The Laforza was only built for two years beginning in 1989, as an international joint venture between Italian companies Iveco (commercial truck maker) and Pininfarina (body specialist responsible for many Ferrari an Alfa designs), along with Cars and Concepts in Brighton, Michigan. The Pininfarina body is stainless steel outfitted with a luxurious interior reminiscent of the original Range Rover or G-Wagon. This was then mounted to Pininfarina’s own boxed ladder frame and mated to Iveco axles (solid rear leaf springs, independent torsion bar front) and shipped to Michigan, where Cars and Concepts mounted a 5.0-liter, 185hp Ford truck motor, AOD tranny and NVG 249 transfer case. At 5,250 pounds, the Laforza was hardly a quarter mile champ, even with the 302 V-8. So when Southern California resident Sergio Hamernik bought his as a pieces and-parts project, he decided the motor was the one thing he would not keep stock. When he built his Laforza (some trucks were left as incomplete when the company went belly up), he decided to install an SVO 5.0 GT-40 motor and let renowned supercharger specialist Kenne Bell and tech wizard Brett Stach of Brett Stach’s Cal-Fab work a little magic. The GT-40 motor came with optional aluminum heads, 1.94 intake valves and 1.54 exhaust valves and SVO camshaft model E303, used to enhance low-rpm grunt. The Kenne Bell Whipplecharger sits atop the stock EFI system, which has been recalibrated and upgraded to 24-pound injectors and mounted to a GT-40 manifold. Exhaust fumes exit via JBA headers, Perfection cats and a Flowmaster exhaust utilizing 3- inch tubing. Getting a supercharger and motor to perform accurately together at max boost can be a tricky puzzle, but with the electronics available today, the puzzle can be solved. Upgrades for the blower include a Mercury Magnetics® voltage control module, Crane Hi-6 CD ignition and PS-92 coil. The voltage control module boosts the voltage going to the fuel pump to compensate for the leanness at full boost, eliminating any pinging or detonation. A J&S individual cylinder anti- knock control ignition was used to automatically advance or retard the spark for each cylinder. Deciding that he wanted the “sleeper” look, Sergio left the rest of the vehicle stock with the exception of Michelin 275/70 R16 tires, cross-drilled front rotors and a 3,200rpm stall converter for the AOD. The stout stock drivetrain includes 3.90:1 gears and factory rear posi, which Sergio says is up to handling the 240-plus peak rear-wheel horsepower and 330-plus lb.-ft. of rear-wheel torque. What’s most impressive about this vehicle is that the Supercharger’s boost curve is nearly flat throughout the rpm, making over seven pounds of boost from 2,100 to 3,800 rpm. This setup is ideal for the four wheeler because consistent boost makes this relatively small V-8 perform like a big-block. Laforzas are probably some of the rarest rigs running around and this on is even more unique because of the extensive motor modifications. But this motor setup doesn’t have to be unique, it will work well on any number of Ford trucks and could be an alternative to swapping in a big-block.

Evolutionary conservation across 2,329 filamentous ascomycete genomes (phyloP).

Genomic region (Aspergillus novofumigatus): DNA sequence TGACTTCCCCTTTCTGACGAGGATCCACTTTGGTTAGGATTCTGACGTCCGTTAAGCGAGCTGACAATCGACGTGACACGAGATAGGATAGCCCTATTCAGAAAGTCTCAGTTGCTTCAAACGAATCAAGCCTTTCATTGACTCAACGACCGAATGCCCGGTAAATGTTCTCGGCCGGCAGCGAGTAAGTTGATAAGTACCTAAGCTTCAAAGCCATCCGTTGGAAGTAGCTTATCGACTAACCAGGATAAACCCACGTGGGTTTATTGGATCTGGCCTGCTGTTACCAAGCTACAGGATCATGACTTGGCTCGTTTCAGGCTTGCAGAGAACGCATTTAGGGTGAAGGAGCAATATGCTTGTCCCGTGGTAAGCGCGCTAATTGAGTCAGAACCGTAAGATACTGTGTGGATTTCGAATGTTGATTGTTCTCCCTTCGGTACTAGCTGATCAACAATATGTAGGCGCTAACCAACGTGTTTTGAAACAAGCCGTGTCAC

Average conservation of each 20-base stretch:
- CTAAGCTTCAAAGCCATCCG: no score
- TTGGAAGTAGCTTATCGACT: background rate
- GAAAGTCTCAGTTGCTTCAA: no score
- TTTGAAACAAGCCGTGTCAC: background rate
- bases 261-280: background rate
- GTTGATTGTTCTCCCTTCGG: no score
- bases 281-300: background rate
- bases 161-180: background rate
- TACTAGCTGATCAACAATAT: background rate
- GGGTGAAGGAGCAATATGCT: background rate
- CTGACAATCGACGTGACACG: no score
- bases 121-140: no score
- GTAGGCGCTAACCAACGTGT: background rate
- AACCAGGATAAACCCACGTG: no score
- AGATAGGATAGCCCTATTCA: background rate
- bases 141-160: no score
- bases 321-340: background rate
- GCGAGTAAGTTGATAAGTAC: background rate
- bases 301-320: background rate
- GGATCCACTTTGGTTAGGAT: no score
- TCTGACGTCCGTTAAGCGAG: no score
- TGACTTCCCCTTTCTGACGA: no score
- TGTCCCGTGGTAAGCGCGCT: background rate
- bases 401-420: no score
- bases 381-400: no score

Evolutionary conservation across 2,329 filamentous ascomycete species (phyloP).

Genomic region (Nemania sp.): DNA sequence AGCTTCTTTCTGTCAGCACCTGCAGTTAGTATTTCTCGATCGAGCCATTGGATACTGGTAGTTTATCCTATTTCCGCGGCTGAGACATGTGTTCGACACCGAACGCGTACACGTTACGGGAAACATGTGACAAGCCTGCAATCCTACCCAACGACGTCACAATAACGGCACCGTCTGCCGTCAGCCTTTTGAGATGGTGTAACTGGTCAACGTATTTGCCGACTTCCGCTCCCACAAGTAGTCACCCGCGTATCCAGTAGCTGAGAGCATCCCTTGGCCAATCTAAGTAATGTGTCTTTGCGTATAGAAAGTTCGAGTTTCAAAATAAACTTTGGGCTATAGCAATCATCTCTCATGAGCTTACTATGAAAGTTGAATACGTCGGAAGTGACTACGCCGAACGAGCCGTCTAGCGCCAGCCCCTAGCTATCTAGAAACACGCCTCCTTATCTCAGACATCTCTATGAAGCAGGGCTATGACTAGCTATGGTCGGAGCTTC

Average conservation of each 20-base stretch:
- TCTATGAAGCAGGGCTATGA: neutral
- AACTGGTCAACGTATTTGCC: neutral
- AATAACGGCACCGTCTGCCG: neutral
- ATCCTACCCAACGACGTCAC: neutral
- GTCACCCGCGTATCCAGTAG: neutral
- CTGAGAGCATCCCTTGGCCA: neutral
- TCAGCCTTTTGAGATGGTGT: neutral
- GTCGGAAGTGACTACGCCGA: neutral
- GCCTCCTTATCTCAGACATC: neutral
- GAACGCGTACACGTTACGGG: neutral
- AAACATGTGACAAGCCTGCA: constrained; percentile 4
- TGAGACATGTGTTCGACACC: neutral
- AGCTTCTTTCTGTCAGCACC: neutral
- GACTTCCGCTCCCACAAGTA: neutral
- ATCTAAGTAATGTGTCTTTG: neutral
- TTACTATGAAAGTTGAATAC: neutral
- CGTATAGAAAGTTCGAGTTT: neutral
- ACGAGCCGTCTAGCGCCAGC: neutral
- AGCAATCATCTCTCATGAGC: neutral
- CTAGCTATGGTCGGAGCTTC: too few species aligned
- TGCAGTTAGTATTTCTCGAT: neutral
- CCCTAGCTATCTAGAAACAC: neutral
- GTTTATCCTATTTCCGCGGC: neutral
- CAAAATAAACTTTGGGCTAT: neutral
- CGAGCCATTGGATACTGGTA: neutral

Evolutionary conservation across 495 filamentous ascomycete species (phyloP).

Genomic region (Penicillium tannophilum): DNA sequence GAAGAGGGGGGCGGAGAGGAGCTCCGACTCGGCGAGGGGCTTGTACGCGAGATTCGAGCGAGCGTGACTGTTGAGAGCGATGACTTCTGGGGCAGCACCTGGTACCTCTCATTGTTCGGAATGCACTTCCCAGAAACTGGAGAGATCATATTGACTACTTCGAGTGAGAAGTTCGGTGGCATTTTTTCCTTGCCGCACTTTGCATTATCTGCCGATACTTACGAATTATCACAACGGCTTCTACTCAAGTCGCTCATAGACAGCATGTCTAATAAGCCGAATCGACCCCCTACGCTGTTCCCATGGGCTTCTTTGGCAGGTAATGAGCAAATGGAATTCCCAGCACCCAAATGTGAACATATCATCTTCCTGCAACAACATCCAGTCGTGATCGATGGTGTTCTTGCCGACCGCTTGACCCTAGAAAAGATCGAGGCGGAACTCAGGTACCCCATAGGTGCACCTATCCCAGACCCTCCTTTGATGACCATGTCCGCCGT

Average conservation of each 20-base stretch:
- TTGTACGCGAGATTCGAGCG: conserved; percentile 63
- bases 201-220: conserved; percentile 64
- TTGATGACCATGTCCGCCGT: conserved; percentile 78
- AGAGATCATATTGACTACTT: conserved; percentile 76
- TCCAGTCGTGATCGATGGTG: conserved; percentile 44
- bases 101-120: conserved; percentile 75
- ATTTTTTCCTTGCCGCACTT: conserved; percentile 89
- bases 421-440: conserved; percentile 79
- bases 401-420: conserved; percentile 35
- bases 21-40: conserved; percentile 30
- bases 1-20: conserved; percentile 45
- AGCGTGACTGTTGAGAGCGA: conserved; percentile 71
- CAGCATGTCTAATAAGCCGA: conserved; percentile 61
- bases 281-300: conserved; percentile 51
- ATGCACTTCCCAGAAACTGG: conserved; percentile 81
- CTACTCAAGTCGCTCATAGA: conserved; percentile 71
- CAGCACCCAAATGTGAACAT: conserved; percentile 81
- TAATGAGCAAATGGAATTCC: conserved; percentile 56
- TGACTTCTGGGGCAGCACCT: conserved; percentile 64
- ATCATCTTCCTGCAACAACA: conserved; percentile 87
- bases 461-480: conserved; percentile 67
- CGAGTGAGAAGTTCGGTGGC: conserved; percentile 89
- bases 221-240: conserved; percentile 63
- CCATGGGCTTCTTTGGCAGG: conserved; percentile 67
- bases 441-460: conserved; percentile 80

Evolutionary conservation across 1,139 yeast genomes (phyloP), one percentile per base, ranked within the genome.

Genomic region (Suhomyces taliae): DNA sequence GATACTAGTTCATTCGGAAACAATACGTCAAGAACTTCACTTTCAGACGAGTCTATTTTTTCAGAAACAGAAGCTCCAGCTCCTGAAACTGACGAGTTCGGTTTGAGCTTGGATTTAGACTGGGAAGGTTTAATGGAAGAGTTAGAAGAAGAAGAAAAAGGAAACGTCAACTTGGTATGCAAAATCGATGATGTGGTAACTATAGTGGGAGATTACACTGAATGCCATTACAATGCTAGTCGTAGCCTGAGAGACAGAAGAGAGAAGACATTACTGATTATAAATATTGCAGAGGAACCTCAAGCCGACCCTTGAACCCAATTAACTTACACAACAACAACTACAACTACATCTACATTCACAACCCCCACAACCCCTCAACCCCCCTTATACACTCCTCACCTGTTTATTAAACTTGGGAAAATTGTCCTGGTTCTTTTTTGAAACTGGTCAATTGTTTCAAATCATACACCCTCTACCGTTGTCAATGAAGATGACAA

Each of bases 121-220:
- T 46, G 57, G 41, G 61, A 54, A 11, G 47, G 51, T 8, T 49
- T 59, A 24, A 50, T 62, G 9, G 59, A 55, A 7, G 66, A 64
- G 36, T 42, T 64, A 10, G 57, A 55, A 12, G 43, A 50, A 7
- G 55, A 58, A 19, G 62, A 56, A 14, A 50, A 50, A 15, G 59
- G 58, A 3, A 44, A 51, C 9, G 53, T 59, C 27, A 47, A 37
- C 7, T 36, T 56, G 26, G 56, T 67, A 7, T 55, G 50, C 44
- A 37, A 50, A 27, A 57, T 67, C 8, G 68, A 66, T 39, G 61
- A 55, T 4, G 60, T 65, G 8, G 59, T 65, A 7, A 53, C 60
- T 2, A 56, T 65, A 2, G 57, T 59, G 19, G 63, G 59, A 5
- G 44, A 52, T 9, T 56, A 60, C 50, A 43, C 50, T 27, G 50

View PDF Article

© Mercury Magnetics
  • This field is for validation purposes and should be left unchanged.